Sunday, April 24, 2011

Tumbling in the Wake of Geniuses

I just finished Tracy Kidder's Mountains Beyond Mountains, an acclaimed biographical account of Paul Farmer. If you don't know about Paul Farmer, he is essentially the greatest doctor/humanitarian/anthropologist/practitioner-of-social-medicine of our generation. He started administering treatment to the poor in Haiti as a young Harvard Med student, and never looked back. He has spent over 20 years traveling the globe constantly, tirelessly implementing new epidemiological programs, from Russia to Peru, dealing with the "big three pandemics" (tuberculosis, AIDS, and malaria) and more, while also teaching classes in Boston, being a father and husband, and continuing to return almost weekly to his original clinic in Haiti's central plateau (Zanmi Lasante). Along with his philanthropy, Partner's in Health, which he started with a few trusted and talented colleagues, Farmer has helped to re-structure the way huge social medicine groups (like the World Health Organization) approach the Big 3. Essentially, in a world where those in power said that there aren't enough resources to cure the poor, Farmer said, "Yes, there are." His life itself appears to be a monument to humanity's potential.

The "problem" with Paul Farmer that Kidder addresses well, though, is whether or not his legendary capacity for work, combined with his creative intelligence, his ceaseless drive, and his seemingly endless love for patients, can ever be replicated and/or sustained. He has done such an extraordinary thing that it's feared his projects will fall apart once he's gone. His response to this sort of inquiry is simply to say, "I'm a doctor, and I treat poor, sick people," like some sort of Zen master. I didn't take this as a false humility as much as I took it as Farmer's one-day-at-a-time philosophy - just like the Buddha pointing at the Earth.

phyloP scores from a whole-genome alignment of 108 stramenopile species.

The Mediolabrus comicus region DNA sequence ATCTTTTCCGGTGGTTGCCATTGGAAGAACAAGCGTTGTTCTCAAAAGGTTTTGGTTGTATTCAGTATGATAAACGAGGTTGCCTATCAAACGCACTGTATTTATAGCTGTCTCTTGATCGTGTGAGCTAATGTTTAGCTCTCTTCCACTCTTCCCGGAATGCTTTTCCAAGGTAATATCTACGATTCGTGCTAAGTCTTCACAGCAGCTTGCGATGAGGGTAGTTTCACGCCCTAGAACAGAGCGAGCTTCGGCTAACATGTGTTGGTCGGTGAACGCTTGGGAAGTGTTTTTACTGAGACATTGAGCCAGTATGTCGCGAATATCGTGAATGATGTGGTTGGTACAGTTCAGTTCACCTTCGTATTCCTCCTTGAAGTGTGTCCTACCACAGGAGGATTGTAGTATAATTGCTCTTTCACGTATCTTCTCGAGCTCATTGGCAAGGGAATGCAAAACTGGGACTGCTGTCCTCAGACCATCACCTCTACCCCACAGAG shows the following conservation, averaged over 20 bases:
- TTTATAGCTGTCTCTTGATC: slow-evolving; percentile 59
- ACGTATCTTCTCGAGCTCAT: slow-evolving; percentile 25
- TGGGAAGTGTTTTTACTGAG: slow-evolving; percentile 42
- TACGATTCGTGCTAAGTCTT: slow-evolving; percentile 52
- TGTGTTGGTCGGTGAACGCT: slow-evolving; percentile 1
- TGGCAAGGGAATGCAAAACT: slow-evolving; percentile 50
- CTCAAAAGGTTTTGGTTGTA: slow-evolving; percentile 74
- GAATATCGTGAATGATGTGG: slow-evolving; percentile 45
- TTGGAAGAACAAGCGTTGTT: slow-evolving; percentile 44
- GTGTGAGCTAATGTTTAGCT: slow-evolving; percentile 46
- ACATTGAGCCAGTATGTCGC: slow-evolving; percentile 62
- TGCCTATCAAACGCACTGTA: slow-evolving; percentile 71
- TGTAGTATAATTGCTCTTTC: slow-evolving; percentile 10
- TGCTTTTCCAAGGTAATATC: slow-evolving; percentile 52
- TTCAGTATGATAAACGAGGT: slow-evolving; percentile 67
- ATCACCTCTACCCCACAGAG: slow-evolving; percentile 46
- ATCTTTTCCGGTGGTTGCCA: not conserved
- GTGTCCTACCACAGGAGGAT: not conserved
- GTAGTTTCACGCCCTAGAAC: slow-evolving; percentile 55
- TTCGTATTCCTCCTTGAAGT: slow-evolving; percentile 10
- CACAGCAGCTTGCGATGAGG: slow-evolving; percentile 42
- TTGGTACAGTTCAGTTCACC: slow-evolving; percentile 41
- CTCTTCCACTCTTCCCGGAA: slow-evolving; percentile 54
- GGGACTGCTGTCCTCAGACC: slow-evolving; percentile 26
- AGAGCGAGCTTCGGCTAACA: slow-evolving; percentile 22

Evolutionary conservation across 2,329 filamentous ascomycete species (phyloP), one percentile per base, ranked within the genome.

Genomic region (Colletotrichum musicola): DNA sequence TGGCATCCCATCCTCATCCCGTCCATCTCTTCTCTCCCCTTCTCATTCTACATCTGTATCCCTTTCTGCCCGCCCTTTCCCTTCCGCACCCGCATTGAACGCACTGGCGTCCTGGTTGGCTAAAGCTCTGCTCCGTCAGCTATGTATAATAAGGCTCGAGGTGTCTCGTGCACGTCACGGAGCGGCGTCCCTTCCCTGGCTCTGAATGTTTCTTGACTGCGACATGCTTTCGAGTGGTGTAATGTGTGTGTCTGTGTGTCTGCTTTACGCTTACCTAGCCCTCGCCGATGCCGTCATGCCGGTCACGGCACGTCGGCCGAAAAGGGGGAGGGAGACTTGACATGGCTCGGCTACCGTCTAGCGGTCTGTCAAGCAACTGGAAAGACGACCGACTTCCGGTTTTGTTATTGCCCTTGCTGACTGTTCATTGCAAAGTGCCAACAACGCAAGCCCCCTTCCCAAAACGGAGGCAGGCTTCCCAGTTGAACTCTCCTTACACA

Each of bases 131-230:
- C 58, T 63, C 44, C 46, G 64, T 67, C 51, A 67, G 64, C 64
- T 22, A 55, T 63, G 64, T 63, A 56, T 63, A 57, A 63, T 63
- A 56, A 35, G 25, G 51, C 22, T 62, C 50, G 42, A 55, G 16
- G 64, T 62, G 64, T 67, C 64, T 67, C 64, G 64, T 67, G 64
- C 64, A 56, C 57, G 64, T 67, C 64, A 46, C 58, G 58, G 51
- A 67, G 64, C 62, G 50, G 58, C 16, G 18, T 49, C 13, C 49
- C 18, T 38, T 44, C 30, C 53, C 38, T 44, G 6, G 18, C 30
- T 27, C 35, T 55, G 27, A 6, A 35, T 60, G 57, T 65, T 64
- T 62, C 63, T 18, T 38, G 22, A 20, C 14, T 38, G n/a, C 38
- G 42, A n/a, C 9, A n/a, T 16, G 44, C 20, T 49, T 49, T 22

I have struggled with this issue before while studying the fiction of David Foster Wallace. Unlike Paul Farmer's genius, which is predicated upon his almost inhuman ability to tirelessly practice and improve real-world medical strategies, Wallace's genius was staunchly intellectual, existing on paper rather than in daily clinical visits. That isn't to say that their minds weren't similarly effervescent; they are both, after all, winners of the MacArthur Foundation's so-called "Genius Grant". Reading DFW made me understand the literary phrase "tour de force." One can't help but be impressed by the sheer volume of his lexical knowledge, his ability to change and manipulate voices, all means to a carefully orchestrated, concrete end - a true master of motifs. And, as an English Major, I suppose I studied great authors in some sense so that I could learn to write well, or at least think well. But that's the problem: to understand why David Foster Wallace is a genius is to recognize simultaneously that you can never be on his level, you can never think as well as he did. The fact that I am even writing this blog post is evidence of the effect his creative shadow has cast on me.

So what? Well, the precedents and examples set by people like Paul Farmer are relevant to aspiring humanitarians everywhere - especially in an age when human creativity and resourcefulness will be tested to their limits. But no one can really be Paul Farmer; to aspire to his success is at once to miss the mark. The comparison invites defeatism; if we can't begin to unite the Globe in some field, as he has done, then why try? But then I remember the Farmer response to such inquiries, the Zen approach: there is only today, do what you can. Ironically, perhaps achieving a global cooperation on important issues is rooted in local, personal connections. You keep your head down, do what you can with good will at any given moment, take your opportunities as they pop up, and forget about all the speculation. Sort of.

Kidder mentioned towards the end of Mountains that Farmer seemed to depend on his interaction with patients (which is the reason he would make 11 hour hikes to visit them), that no matter how famous he became, these relationships were his real fuel. This analogy can probably be expanded to any field.

I write all of this to say, simply, that I am leery of what Farmer calls "personal efficacy," though apparently it is a trait we all seek.

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